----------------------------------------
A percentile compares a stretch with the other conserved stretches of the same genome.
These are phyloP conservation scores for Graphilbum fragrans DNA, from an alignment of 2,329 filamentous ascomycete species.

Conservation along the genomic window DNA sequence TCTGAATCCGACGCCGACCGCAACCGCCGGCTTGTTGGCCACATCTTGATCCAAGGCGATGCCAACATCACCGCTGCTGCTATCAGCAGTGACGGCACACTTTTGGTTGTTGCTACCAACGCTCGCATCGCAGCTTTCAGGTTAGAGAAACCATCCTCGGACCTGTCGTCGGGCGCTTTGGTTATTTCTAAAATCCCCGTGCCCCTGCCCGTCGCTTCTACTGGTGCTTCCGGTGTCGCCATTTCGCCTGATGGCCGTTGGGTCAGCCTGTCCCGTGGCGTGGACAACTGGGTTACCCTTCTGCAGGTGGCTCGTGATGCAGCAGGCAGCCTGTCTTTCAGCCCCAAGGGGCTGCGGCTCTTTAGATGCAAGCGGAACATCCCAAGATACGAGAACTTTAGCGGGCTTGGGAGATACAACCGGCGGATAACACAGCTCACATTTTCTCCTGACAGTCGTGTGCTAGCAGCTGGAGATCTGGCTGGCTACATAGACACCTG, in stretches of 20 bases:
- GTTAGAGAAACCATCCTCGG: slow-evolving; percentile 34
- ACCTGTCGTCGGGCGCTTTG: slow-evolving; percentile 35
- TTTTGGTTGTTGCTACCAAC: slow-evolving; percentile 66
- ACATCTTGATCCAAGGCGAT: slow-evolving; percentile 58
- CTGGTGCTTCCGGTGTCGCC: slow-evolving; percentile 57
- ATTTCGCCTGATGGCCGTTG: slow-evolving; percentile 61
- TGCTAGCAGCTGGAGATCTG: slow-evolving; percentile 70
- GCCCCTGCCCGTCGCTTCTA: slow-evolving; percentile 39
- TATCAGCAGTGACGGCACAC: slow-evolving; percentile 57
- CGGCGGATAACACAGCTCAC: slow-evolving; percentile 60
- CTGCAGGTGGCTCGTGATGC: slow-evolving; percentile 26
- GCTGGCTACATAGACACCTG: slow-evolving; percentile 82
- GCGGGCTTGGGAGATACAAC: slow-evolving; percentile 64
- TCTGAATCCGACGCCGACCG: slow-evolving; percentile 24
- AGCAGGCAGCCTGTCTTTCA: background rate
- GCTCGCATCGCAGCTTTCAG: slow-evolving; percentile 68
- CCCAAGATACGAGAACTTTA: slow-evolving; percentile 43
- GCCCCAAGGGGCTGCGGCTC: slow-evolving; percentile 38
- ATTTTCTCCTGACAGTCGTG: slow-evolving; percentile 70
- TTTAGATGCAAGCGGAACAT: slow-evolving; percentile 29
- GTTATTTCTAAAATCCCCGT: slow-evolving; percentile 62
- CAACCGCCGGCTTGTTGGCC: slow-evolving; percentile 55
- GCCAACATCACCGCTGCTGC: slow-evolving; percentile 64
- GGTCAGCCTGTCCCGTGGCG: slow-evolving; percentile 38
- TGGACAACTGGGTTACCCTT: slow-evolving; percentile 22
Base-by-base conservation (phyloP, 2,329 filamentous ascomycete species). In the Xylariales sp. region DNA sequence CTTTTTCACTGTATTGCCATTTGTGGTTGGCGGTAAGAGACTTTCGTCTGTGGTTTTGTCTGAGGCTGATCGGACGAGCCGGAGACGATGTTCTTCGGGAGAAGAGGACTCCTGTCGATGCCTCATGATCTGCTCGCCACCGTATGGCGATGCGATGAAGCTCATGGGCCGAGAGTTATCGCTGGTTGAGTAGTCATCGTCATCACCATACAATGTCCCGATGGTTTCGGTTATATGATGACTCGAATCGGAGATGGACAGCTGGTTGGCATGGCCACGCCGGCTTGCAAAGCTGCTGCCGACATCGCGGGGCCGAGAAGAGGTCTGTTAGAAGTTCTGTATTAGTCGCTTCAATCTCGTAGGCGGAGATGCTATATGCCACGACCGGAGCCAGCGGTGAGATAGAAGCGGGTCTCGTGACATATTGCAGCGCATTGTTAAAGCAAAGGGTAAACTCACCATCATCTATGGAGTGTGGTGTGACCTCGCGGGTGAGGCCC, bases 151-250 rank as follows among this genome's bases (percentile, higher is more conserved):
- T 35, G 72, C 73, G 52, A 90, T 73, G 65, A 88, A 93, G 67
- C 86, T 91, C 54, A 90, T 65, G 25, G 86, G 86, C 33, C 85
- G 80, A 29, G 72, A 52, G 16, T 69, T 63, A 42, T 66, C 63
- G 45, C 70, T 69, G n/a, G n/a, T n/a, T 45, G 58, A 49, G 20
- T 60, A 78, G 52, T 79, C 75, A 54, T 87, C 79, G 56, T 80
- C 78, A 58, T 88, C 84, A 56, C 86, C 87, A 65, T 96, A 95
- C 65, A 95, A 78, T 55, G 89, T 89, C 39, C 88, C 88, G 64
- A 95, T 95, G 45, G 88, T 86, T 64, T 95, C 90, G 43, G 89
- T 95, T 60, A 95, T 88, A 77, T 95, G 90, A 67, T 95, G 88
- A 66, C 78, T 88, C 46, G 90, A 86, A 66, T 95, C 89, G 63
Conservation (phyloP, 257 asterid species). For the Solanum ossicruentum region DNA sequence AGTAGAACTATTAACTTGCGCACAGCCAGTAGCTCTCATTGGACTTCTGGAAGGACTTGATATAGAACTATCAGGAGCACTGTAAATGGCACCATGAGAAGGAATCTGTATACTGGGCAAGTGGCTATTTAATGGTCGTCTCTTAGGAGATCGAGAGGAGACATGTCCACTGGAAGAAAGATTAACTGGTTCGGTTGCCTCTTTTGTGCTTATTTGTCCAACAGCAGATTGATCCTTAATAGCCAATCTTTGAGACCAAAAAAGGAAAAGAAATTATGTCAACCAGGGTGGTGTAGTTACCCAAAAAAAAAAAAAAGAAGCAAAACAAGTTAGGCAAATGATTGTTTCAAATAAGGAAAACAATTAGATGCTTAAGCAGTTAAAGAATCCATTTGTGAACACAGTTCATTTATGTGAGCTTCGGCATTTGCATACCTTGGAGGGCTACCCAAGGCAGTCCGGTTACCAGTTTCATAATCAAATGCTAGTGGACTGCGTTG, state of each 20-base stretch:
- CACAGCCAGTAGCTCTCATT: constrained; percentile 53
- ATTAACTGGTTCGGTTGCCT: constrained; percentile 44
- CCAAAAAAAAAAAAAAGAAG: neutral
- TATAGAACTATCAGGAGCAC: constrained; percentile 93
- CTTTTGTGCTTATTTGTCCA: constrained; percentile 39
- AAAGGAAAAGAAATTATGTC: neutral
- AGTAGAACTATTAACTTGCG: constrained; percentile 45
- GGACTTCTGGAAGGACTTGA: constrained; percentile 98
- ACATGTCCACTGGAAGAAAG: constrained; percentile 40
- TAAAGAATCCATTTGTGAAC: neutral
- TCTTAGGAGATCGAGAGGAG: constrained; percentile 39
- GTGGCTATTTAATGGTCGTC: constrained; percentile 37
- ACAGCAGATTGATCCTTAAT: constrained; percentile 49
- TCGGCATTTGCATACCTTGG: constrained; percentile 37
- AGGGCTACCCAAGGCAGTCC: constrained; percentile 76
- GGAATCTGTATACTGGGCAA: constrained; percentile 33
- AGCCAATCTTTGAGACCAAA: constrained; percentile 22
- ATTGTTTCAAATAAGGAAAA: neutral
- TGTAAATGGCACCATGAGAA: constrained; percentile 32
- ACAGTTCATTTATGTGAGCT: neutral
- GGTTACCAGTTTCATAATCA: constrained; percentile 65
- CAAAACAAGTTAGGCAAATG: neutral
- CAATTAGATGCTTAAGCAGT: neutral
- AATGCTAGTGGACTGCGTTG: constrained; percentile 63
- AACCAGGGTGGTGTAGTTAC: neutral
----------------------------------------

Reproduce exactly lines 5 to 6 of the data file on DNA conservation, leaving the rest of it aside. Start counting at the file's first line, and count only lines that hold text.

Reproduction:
- ACCTGTCGTCGGGCGCTTTG: slow-evolving; percentile 35
- TTTTGGTTGTTGCTACCAAC: slow-evolving; percentile 66